Saturday, September 5, 2015

Krisis: Perspectives for the New University

Michael Minch forwarded this link from Krisis: Journal for Contemporary Philosophy:

http://www.krisis.eu/content/2015-2/Krisis-2015-2-complete-issue.pdf

and this introduction:


The new issue of Krisis, Journal for Contemporary Philosophy deals with the future of the university. The desire for a special issue on this topic was provoked by the Maagdenhuis protest at the University of Amsterdam in the early spring of 2015. The energy of surprise and enthusiasm released by the protests, the fact that direct and confrontational action “worked”, that it was even taken seriously and responded to, seemed to open up new horizons. We strove to capture some of the imaginative energy that was released by these events.

The issue is organized along three points of focus: struggles, diagnoses and futures. Under the heading of struggles, the reader will find contributions that not only describe specific fights taking place but also be able to sense the passion and engagement. Diagnoses deal with the problem at hand. What is actually the problem and how can we grasp it in such a way that we do not argue ourselves into passivity? Finally, there are contributions which explicitly propose future images of the university, both in terms of structure and organization as well as alternative concepts and callings.

UVU’s Exploitation of Adjunct Faculty, A Labor-Day Statement



Labor-Day Statement
on
UVU’s Exploitation of Adjunct Faculty
      
Many of the classes at Utah Valley University, especially General Education classes, are taught by adjunct faculty members. They are, in most cases, experienced and professional teachers who work under the following exploitative conditions:

The positions are contingent, meaning there is no commitment for ongoing employment. Classes can cancelled and/or added on the spur of the moment.

The semester salary for a 3-hour class is $2,725. There are no medical or retirement benefits.

The number of courses adjunct faculty may teach is severely limited. (If it were not, the University would have to include adjunct faculty in its medical insurance plan.)

In order to earn a living and to sidestep institutional limits on numbers of classes, many adjunct faculty teach at several different institutions (2 classes at UVU, perhaps, and 2 at SLCC, and 2 at Westminster or BYU).

A set of “Background Facts on Contingent Faculty” can be found at this site provided by the American Association of University Professors: http://www.aaup.org/issues/contingency/background-facts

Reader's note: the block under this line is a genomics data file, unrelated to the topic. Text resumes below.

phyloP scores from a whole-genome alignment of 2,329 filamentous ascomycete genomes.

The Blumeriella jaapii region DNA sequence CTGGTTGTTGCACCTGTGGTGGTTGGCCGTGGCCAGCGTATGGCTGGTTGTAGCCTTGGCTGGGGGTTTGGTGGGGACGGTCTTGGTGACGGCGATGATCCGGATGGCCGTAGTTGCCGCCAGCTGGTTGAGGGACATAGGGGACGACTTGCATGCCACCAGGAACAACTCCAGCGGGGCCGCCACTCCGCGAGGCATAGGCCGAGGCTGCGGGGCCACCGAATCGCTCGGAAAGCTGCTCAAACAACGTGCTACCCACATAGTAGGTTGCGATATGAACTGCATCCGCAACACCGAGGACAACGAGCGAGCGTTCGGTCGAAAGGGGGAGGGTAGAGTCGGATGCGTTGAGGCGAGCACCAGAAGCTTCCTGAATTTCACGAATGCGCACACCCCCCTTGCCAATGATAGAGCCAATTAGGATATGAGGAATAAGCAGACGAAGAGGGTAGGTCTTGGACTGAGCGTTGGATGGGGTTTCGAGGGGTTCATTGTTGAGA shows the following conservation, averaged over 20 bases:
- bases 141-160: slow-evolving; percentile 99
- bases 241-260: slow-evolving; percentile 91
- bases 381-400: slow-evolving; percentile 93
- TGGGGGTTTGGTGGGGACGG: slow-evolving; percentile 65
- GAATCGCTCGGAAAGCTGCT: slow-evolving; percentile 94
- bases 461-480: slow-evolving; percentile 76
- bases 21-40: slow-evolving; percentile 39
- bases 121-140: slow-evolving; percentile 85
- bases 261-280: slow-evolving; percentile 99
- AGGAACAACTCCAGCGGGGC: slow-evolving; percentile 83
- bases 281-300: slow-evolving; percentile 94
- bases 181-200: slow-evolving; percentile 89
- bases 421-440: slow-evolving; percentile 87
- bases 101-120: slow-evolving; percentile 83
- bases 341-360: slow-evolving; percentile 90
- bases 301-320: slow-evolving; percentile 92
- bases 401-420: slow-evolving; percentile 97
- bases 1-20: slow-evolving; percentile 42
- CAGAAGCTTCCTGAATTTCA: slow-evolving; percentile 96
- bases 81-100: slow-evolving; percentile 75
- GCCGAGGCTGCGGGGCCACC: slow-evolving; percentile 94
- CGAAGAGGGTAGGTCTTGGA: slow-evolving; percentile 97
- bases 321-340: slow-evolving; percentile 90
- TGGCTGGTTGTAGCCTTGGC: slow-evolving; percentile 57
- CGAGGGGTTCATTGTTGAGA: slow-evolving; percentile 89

Why do these facts matter?


They matter because our adjunct colleagues are human beings who deserve to be fairly rewarded and respected.


They matter because students can rightly expect to be educated by members of the faculty who have offices, who have research support, who are full-fledged members of the university community, who have a course load that enables them to teach each class with rigor and depth and who teach few enough students that they can teach individuals rather than masses.

The UVU Administration, in all likelihood, agrees with most of this statement so far. Why, then, do they continue to foster a structure that exploits our colleagues?

One answer is that UVU pays its adjunct faculty at the same average rate as its sister institutions. Fair enough, unless, of course, its sister institutions are all exploiting their adjunct faculty. This is a corporate answer rather than the answer of an administration eager to serve its faculty and its students as well as possible.

Another answer is that it would cost between $25.5 million to $41.7 million to move adjunct faculty to full-time positions (Calculation for What-If Scenario of All Salaried Faculty at UVU, Made in cooperation with Vice President for Planning, Budget Human Resources 1/20/2015).

That's a lot of money! But what if we shift the focus from what better conditions for faculty and students would cost to a focus on what adjunct faculty contribute to UVU in terms of cold, hard cash?

This is the calculation:

For a 3-hour class an adjunct member of the faculty is paid $2725.


For a 3-hour class a full-time student taking 15 hours pays $538.


The adjunct professor’s salary is thus paid by 5 students in a given class.


A class of 25 students, then, has 20 students whose tuition for that class adds up to $10,760.


1000 such classes taught by adjunct faculty earn $10,760,000 for UVU (HR reported 978 part-time professors in November 2014, many of whom taught more than 1 class).

The quality education students pay for requires quality teaching. With our exploitation of adjunct faculty, we are acting like a sub-standard for-profit university whose aim is to teach as many students as possible at the cheapest possible price.

My mother taught in the Alpine School District until she retired. A combination of reduced funds and increased class size led teachers in that district to design and wear t-shirts that read:

WE STACK THEM DEEP AND TEACH THEM CHEAP

That, I suggest, is what it means to teach so many classes at UVU with adjunct faculty.

Scott Abbott
Professor of Integrated Studies, Philosophy and Humanities


—In Labor-Day Solidarity—

A chorus of “The Preacher and the Slave” by Joe Hill, who was executed in Salt Lake City a 100 years ago,:

Long-haired preachers come out every night,
Try to tell you what's wrong and what's right;
But when asked how 'bout something to eat
They will answer with voices so sweet:

CHORUS:
You will eat, bye and bye,
In that glorious land above the sky;
Work and pray, live on hay,

You'll get pie in the sky when you die.